My review of Twilight is up on WestEnder.com today.
By Andrea Warner
2 stars (out of 5)= It's okay. Probably fans only.
Twilight, based on the first book in Stephanie Meyer’s best-selling series, tells the story of star-crossed couple Edward and Bella, a modern day Romeo and Juliet with less suicide and more blood.
Bella is a recent transfer student and lovely loner (played with classic amounts of teen angst by the compelling Kristen Stewart), and Edward (Robert Pattinson combining the ol’ crazy eye with a dash of Johnny Depp) is the ridiculously beautiful, mysterious boy who sits next to her in Biology. Oh, and he’s a blood-sucking vampire.
Director Catherine Hardwicke (Thirteen) translates the duo’s courtship through a series of painfully silly close-ups and lingering, intense stares. If she’s intentionally being funny, that’s awesome. If she’s, as I suspect, being entirely sincere, these prove to be the first of many moments where the audience laughs inappropriately.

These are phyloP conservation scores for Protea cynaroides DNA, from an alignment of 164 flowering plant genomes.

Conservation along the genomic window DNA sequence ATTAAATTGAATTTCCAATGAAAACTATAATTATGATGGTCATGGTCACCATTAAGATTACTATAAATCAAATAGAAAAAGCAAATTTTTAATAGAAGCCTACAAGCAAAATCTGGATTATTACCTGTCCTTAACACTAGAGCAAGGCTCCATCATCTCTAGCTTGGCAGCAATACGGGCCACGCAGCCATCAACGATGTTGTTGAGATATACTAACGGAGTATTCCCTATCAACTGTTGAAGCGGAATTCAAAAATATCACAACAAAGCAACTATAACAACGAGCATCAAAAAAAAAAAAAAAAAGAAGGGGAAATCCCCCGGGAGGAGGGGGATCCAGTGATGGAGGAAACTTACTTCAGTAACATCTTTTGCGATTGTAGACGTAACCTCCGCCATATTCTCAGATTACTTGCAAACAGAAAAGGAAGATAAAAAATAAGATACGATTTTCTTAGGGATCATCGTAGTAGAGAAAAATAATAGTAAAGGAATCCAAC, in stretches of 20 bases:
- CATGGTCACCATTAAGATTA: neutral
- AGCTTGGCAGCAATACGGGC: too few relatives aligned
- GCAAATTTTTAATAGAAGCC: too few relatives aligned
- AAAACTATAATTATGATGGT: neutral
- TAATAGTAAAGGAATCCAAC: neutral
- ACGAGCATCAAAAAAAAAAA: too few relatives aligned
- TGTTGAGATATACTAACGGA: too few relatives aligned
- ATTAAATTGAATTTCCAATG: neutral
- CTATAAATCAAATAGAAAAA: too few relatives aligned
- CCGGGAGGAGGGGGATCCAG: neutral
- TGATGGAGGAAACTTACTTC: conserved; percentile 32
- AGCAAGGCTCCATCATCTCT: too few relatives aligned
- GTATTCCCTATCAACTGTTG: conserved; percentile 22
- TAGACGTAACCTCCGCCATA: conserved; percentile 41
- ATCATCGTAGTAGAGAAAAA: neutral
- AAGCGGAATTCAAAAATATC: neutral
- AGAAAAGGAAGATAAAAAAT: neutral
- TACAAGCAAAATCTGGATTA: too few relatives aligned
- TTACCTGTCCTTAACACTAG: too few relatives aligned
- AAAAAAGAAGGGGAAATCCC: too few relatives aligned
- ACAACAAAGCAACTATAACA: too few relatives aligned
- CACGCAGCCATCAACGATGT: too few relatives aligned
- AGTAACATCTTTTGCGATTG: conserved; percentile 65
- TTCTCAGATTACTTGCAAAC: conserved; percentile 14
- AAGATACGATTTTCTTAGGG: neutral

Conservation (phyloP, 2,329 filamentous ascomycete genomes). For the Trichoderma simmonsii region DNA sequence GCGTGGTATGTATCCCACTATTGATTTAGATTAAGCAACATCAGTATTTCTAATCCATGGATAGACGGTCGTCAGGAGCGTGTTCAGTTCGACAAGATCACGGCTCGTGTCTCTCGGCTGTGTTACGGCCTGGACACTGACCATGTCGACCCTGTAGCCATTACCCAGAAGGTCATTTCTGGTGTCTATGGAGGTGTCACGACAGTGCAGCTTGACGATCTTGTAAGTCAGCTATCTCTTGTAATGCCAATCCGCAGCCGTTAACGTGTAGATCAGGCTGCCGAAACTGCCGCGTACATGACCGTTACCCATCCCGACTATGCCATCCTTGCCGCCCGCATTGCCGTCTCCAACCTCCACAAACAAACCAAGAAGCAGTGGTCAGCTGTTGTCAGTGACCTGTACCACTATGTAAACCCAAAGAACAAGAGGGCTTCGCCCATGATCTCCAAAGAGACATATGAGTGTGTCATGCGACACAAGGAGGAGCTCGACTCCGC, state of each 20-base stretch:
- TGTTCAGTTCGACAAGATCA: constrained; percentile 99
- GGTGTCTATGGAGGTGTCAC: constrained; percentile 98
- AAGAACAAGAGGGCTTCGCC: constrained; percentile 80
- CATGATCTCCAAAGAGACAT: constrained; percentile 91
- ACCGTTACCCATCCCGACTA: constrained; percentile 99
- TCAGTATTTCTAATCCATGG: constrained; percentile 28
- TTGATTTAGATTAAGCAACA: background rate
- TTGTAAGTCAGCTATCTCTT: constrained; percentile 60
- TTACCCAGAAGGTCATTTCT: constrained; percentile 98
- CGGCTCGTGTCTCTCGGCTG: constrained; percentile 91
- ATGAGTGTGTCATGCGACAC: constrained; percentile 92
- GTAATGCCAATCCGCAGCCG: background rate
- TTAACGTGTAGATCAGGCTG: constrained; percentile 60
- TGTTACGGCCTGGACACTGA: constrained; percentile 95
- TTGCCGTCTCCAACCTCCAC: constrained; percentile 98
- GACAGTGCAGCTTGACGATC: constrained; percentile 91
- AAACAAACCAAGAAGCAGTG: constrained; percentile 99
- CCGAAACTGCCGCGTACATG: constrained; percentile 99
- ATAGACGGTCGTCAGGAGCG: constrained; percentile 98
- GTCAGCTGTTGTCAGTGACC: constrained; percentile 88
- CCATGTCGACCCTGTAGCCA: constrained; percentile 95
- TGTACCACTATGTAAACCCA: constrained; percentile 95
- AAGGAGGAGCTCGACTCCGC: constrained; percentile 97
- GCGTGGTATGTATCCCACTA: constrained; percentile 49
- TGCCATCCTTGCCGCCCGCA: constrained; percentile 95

Edward makes some half-hearted attempts to keep his distance from Bella, but he’s “intoxicated” by the smell of her (at one point likening her to his brand of heroin), and can’t stay away. Bella, of course, becomes equally obsessed with Edward and uncovering his secret. What follows is a series of events that alternate between eye-rolling and neat as Edward must save Bella repeatedly from the evils of the world, and then take her half-running/half-flying up beautiful old-growth pines to play amongst the tree tops (the scenery is breathtaking).
A truly inane subplot involving an evil “tracker” vampire who gets a good whiff of Bella and decides she’s his next meal creates a sharp departure that turns this romance into a thriller (using the term loosely) for about 15 minutes. The bad vamps are introduced late in the game, and just serve as yet another way to illustrate Bella as Helpless Girl and Edward as Fierce Protector.
For all the hoopla, even diehard loyalists will likely be disappointed in Twilight’s shoddy production values, bad clown makeup, and ridiculous dialogue. A sequel seems inevitable, so let’s hope for a bit more bite next time.